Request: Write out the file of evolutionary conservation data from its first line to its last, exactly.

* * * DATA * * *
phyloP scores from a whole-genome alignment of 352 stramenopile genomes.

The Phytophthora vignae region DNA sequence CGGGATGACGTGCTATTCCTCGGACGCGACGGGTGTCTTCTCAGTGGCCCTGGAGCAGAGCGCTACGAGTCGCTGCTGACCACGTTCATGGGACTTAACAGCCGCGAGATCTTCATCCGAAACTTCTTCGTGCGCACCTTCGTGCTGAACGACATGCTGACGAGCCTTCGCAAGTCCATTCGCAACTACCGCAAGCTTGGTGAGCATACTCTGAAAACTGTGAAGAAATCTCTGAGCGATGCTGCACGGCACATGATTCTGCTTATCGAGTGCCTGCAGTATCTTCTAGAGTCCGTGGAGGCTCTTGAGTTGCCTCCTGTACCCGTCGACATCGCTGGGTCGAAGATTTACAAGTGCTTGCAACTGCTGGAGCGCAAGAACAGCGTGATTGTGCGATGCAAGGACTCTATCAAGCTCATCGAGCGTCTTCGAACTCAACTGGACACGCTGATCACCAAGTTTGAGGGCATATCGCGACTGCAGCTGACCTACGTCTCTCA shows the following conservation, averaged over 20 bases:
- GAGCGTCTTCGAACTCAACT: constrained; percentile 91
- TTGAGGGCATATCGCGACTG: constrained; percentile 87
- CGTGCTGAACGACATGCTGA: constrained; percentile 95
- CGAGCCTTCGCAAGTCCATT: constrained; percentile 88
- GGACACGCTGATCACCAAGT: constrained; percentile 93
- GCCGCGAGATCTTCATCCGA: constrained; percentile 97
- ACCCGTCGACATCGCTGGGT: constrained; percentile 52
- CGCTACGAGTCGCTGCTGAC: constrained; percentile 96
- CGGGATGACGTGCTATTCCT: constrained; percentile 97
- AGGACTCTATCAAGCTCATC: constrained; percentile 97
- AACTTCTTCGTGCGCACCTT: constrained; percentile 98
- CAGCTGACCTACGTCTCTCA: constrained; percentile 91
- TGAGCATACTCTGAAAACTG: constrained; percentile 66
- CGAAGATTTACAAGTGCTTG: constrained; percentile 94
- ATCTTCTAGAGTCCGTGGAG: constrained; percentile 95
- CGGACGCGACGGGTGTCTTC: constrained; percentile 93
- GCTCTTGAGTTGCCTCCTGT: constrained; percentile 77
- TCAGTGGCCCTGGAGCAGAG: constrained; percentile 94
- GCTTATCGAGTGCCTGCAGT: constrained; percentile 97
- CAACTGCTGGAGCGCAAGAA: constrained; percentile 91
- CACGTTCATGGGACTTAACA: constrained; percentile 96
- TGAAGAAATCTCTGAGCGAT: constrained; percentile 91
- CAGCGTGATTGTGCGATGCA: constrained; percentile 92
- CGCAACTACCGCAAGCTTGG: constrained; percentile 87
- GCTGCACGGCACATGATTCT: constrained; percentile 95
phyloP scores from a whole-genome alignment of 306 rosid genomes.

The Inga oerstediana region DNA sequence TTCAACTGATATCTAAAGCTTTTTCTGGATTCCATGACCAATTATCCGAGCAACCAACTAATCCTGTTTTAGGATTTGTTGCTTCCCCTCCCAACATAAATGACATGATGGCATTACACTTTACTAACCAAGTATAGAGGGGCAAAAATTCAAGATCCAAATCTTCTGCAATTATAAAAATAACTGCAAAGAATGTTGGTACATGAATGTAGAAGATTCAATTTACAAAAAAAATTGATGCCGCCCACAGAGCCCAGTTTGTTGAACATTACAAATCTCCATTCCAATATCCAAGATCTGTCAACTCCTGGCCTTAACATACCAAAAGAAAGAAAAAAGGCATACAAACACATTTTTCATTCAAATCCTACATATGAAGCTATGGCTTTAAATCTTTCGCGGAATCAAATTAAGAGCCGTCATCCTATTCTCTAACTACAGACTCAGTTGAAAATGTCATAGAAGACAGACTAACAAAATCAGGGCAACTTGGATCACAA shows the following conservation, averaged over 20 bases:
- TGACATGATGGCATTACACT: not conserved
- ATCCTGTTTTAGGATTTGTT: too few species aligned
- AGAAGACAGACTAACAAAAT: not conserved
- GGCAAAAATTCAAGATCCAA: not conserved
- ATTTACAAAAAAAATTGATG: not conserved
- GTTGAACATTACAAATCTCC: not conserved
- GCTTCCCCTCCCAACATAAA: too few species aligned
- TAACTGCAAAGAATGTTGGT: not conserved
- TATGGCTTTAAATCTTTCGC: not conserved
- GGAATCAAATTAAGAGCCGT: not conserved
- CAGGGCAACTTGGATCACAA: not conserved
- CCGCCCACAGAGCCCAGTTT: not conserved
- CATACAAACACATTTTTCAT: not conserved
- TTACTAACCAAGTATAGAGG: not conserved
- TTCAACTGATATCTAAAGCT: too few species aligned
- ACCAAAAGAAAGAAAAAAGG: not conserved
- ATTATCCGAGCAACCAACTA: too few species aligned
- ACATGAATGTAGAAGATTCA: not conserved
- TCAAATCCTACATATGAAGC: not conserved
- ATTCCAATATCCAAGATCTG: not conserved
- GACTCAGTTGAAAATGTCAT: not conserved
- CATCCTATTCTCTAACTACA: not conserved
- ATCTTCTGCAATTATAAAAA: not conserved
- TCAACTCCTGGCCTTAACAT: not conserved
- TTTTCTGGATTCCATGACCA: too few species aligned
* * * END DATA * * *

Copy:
phyloP scores from a whole-genome alignment of 352 stramenopile genomes.

The Phytophthora vignae region DNA sequence CGGGATGACGTGCTATTCCTCGGACGCGACGGGTGTCTTCTCAGTGGCCCTGGAGCAGAGCGCTACGAGTCGCTGCTGACCACGTTCATGGGACTTAACAGCCGCGAGATCTTCATCCGAAACTTCTTCGTGCGCACCTTCGTGCTGAACGACATGCTGACGAGCCTTCGCAAGTCCATTCGCAACTACCGCAAGCTTGGTGAGCATACTCTGAAAACTGTGAAGAAATCTCTGAGCGATGCTGCACGGCACATGATTCTGCTTATCGAGTGCCTGCAGTATCTTCTAGAGTCCGTGGAGGCTCTTGAGTTGCCTCCTGTACCCGTCGACATCGCTGGGTCGAAGATTTACAAGTGCTTGCAACTGCTGGAGCGCAAGAACAGCGTGATTGTGCGATGCAAGGACTCTATCAAGCTCATCGAGCGTCTTCGAACTCAACTGGACACGCTGATCACCAAGTTTGAGGGCATATCGCGACTGCAGCTGACCTACGTCTCTCA shows the following conservation, averaged over 20 bases:
- GAGCGTCTTCGAACTCAACT: constrained; percentile 91
- TTGAGGGCATATCGCGACTG: constrained; percentile 87
- CGTGCTGAACGACATGCTGA: constrained; percentile 95
- CGAGCCTTCGCAAGTCCATT: constrained; percentile 88
- GGACACGCTGATCACCAAGT: constrained; percentile 93
- GCCGCGAGATCTTCATCCGA: constrained; percentile 97
- ACCCGTCGACATCGCTGGGT: constrained; percentile 52
- CGCTACGAGTCGCTGCTGAC: constrained; percentile 96
- CGGGATGACGTGCTATTCCT: constrained; percentile 97
- AGGACTCTATCAAGCTCATC: constrained; percentile 97
- AACTTCTTCGTGCGCACCTT: constrained; percentile 98
- CAGCTGACCTACGTCTCTCA: constrained; percentile 91
- TGAGCATACTCTGAAAACTG: constrained; percentile 66
- CGAAGATTTACAAGTGCTTG: constrained; percentile 94
- ATCTTCTAGAGTCCGTGGAG: constrained; percentile 95
- CGGACGCGACGGGTGTCTTC: constrained; percentile 93
- GCTCTTGAGTTGCCTCCTGT: constrained; percentile 77
- TCAGTGGCCCTGGAGCAGAG: constrained; percentile 94
- GCTTATCGAGTGCCTGCAGT: constrained; percentile 97
- CAACTGCTGGAGCGCAAGAA: constrained; percentile 91
- CACGTTCATGGGACTTAACA: constrained; percentile 96
- TGAAGAAATCTCTGAGCGAT: constrained; percentile 91
- CAGCGTGATTGTGCGATGCA: constrained; percentile 92
- CGCAACTACCGCAAGCTTGG: constrained; percentile 87
- GCTGCACGGCACATGATTCT: constrained; percentile 95
phyloP scores from a whole-genome alignment of 306 rosid genomes.

The Inga oerstediana region DNA sequence TTCAACTGATATCTAAAGCTTTTTCTGGATTCCATGACCAATTATCCGAGCAACCAACTAATCCTGTTTTAGGATTTGTTGCTTCCCCTCCCAACATAAATGACATGATGGCATTACACTTTACTAACCAAGTATAGAGGGGCAAAAATTCAAGATCCAAATCTTCTGCAATTATAAAAATAACTGCAAAGAATGTTGGTACATGAATGTAGAAGATTCAATTTACAAAAAAAATTGATGCCGCCCACAGAGCCCAGTTTGTTGAACATTACAAATCTCCATTCCAATATCCAAGATCTGTCAACTCCTGGCCTTAACATACCAAAAGAAAGAAAAAAGGCATACAAACACATTTTTCATTCAAATCCTACATATGAAGCTATGGCTTTAAATCTTTCGCGGAATCAAATTAAGAGCCGTCATCCTATTCTCTAACTACAGACTCAGTTGAAAATGTCATAGAAGACAGACTAACAAAATCAGGGCAACTTGGATCACAA shows the following conservation, averaged over 20 bases:
- TGACATGATGGCATTACACT: not conserved
- ATCCTGTTTTAGGATTTGTT: too few species aligned
- AGAAGACAGACTAACAAAAT: not conserved
- GGCAAAAATTCAAGATCCAA: not conserved
- ATTTACAAAAAAAATTGATG: not conserved
- GTTGAACATTACAAATCTCC: not conserved
- GCTTCCCCTCCCAACATAAA: too few species aligned
- TAACTGCAAAGAATGTTGGT: not conserved
- TATGGCTTTAAATCTTTCGC: not conserved
- GGAATCAAATTAAGAGCCGT: not conserved
- CAGGGCAACTTGGATCACAA: not conserved
- CCGCCCACAGAGCCCAGTTT: not conserved
- CATACAAACACATTTTTCAT: not conserved
- TTACTAACCAAGTATAGAGG: not conserved
- TTCAACTGATATCTAAAGCT: too few species aligned
- ACCAAAAGAAAGAAAAAAGG: not conserved
- ATTATCCGAGCAACCAACTA: too few species aligned
- ACATGAATGTAGAAGATTCA: not conserved
- TCAAATCCTACATATGAAGC: not conserved
- ATTCCAATATCCAAGATCTG: not conserved
- GACTCAGTTGAAAATGTCAT: not conserved
- CATCCTATTCTCTAACTACA: not conserved
- ATCTTCTGCAATTATAAAAA: not conserved
- TCAACTCCTGGCCTTAACAT: not conserved
- TTTTCTGGATTCCATGACCA: too few species aligned